The stars must have been in perfect alignment, when Daniels met future bandmate Shawn Swain on the first day of classes at Montana State in Bozeman.
“He sat down next to me and we started talking about bluegrass and playing music. He told me he played mandolin, and I told him that I played as well. He invited me over to his house, and that’s how we got started.”– Torrin Daniels
Swain had been playing with Joe Funk (bass) and and Max Davies (guitar). Daniels was also a mandolin player, but Swain talked him into switching to banjo. “I became the banjo player by default, because I owned a banjo,” explains Daniels. “A lot of my influences were punk and metal. I played drums all through school, taking a lot from heavier genres.
Other band members had varied influences as well. Swain grew up in Telluride, a child of two Deadheads, but also played in metal bands. Davies is from the suburbs of Chicago and was weaned on classic rock. Joe Funk is a fan of electronic music, citing Pretty Lights as his favorite band.
So how did a bunch of punk, metal, and electronic fans morph into a bluegrass band? “It turns out the punk music transfers over pretty easily to bluegrass,” explains Daniels. “Just with the kind of energy, four-on-the floor type of rhythm. It was kind of the natural evolution of things. We didn’t think about it too hard. It just kind of happened.”
Their love of music from high school and college took them to Phish shows and then the festival scene. “One of the first things we ever did as a band together my freshman year was to go see Yonder Mountain String Band in Missoula for a couple of nights. That is still probably the pinnacle of musical experiences in my life.”
They’ve been able to share the stage with fellow String Dusters, members of Greensky Bluegrass and Railroad Earth, Pigeons Playing Ping Pong, and some of the newer jam bands like Goose.
Kitchen Dwellers have released five albums and two EP’s, including their newest disc, Wise River. “It is the culmination of a lot of work we did over the course of the 2020 Covid quarantine,” explains Daniels. “When everyone was separated and keeping in their bubble, and there weren’t any shows going on, and people were working via streams, we all lived in the same town. We were in a unique situation during Covid, where we could maintain our bubble with each other and work together as often as we wanted to.” The band procured studio space right in Bozeman where the band could write and perform in live streaming events.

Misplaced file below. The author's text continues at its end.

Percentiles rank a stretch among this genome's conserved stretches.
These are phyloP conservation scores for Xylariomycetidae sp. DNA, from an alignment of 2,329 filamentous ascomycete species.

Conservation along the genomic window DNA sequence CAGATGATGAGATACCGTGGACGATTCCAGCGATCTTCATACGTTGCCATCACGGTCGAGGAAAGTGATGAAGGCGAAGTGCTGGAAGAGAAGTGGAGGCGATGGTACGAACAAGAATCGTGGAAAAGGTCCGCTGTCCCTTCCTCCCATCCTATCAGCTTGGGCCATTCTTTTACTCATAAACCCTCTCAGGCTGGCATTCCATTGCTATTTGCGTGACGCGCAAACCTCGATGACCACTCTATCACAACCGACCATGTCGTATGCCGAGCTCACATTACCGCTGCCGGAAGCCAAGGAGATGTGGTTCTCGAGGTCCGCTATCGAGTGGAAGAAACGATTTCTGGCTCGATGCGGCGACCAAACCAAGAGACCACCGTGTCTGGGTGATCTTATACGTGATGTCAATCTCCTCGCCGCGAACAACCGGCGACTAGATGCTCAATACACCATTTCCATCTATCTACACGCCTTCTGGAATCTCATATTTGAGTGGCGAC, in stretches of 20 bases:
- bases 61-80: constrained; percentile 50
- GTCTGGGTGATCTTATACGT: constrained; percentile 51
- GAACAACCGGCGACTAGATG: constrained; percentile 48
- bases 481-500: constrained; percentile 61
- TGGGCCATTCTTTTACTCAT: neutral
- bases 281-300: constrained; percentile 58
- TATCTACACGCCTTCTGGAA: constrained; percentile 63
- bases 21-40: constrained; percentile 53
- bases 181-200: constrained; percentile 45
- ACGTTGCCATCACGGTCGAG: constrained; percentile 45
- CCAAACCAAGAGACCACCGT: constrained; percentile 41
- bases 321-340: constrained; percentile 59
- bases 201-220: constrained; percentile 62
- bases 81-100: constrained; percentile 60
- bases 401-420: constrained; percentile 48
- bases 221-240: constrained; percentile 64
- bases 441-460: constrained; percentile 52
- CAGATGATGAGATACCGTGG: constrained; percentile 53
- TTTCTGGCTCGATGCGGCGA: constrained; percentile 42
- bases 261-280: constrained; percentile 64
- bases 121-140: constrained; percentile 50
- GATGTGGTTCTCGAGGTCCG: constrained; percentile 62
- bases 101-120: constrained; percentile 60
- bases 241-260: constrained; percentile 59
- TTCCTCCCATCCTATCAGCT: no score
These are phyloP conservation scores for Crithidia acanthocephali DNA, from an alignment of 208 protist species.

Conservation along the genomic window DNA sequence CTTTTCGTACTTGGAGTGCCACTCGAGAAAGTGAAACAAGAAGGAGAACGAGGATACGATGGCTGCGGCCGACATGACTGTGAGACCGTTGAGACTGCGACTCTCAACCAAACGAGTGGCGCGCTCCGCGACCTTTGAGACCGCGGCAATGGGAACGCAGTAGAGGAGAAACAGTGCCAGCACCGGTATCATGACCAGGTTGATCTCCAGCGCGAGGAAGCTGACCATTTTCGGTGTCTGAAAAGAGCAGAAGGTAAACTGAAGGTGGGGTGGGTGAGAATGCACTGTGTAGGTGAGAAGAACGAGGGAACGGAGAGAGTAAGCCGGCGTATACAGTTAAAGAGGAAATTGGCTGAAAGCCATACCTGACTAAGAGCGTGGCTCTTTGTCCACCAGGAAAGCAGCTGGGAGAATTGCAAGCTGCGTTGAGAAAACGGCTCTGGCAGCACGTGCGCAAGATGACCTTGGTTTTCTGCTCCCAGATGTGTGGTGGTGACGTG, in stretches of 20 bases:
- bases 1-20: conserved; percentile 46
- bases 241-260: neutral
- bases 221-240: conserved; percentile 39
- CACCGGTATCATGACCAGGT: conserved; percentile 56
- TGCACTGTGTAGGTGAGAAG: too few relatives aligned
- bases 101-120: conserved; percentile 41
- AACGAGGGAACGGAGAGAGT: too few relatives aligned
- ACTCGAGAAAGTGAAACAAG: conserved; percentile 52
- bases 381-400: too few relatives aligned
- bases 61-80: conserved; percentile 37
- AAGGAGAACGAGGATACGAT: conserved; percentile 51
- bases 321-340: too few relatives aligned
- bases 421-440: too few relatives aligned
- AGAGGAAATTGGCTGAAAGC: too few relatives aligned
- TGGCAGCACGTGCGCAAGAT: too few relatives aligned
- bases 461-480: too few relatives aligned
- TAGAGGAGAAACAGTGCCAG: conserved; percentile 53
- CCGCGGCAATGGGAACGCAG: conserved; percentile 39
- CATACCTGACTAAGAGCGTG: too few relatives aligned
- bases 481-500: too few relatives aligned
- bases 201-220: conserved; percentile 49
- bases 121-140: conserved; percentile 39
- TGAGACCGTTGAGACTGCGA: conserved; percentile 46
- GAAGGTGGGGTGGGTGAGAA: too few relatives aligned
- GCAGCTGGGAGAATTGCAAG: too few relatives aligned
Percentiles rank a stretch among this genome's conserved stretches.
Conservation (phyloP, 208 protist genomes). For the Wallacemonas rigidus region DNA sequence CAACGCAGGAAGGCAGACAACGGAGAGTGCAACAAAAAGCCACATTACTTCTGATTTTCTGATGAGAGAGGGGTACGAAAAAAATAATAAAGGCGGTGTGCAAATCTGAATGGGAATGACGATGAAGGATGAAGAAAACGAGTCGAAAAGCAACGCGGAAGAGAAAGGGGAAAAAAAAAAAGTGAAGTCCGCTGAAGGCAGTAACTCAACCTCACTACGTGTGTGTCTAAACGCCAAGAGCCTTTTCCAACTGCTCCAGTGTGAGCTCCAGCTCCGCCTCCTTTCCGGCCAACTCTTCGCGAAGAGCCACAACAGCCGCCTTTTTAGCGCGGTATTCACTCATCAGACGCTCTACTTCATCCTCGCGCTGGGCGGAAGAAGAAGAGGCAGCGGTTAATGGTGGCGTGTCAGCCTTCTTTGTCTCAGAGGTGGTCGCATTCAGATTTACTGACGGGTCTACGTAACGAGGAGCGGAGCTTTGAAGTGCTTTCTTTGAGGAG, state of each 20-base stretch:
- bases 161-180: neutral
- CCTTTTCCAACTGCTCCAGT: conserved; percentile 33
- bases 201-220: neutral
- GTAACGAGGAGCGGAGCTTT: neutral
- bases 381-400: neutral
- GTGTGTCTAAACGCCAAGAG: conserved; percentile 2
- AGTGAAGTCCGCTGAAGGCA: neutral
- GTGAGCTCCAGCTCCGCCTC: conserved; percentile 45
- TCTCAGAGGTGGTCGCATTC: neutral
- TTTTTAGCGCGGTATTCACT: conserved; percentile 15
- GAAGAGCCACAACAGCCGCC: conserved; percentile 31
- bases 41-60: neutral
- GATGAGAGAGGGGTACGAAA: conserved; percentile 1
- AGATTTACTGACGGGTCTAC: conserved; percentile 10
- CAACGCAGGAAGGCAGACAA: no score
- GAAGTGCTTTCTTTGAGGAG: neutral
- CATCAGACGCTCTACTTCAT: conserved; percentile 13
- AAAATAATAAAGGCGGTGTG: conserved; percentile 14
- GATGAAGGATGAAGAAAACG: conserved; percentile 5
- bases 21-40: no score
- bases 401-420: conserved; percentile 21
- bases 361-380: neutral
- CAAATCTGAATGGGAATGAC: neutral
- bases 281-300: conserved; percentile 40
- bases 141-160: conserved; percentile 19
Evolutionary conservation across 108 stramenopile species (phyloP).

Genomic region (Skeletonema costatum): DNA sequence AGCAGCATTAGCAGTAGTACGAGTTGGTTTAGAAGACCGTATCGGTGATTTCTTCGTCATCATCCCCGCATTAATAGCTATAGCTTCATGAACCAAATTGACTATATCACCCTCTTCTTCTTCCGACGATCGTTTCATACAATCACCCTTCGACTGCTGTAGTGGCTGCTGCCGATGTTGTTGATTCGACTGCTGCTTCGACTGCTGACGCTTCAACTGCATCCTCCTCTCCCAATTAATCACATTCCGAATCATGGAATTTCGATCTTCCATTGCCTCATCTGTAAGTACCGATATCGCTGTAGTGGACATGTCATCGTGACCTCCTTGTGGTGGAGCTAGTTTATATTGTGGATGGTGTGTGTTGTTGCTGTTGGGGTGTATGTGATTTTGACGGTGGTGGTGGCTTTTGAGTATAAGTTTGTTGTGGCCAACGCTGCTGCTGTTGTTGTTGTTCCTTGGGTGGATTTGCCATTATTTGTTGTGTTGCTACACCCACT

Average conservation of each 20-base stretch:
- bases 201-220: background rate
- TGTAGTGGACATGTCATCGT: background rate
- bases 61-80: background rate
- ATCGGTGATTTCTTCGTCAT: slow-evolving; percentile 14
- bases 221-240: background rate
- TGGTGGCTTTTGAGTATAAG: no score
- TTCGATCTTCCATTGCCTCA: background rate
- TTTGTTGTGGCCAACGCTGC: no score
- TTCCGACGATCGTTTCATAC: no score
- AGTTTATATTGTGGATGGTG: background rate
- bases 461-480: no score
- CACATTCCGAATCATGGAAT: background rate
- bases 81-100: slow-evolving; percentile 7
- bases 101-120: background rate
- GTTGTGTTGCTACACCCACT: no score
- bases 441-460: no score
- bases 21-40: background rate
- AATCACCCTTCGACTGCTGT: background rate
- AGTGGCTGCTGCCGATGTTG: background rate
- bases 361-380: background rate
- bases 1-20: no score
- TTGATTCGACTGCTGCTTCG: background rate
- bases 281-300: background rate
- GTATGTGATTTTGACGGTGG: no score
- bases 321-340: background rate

This is probably the most collaborative album that we’ve come out with yet, far as the songwriting process, as everyone being able to work together on a daily basis.-on the making of “Wise River”
The album is full of outdoor and Western imagery inspired by activities like skiing, hiking, mountain biking, and fly fishing, things common to a lot of bluegrass bands. The album was produced by Cory Wong, who brought in Nashville songwriter Elliot Blaufuss, who helped the band “hone in our our songwriting techniques. and express the ideas that were presented in each song.” One of those songs Daniels co-wrote with Blaufuss is “Sundown”. “I had a riff that I had been messing around with for a long time, a metal guitar riff that I played on banjo. It’s about being in quarantine, but it’s all about the elasticity of time when you’re confined to a physical space and your mind tends to run the more you sit still.”
Daniels also likes one of Swain’s songs, “Their Names Are the Trees”. It’s about a small town consumed by a fire that killed a number of people in Oregon. As Swain was researching the story, he learned that the news coverage seemed to focus more on the trees that were wiped out in this fire, instead of the loss of human life, hence the song name.
You can catch Kitchen Dwellers out on tour this summer including the Jeezum Crow Festival, Jay, VT July 8; Boogiedown Music Festival, Madison, WI, July 15; Northwest String Summit, North Plains, OR, July 21; Floydfest, Floyd, VA, July 27; Four Corners Jam Festival, Aztec, NM, August 4th, and Sacred Rose, Bridgeview, IL, August 26th.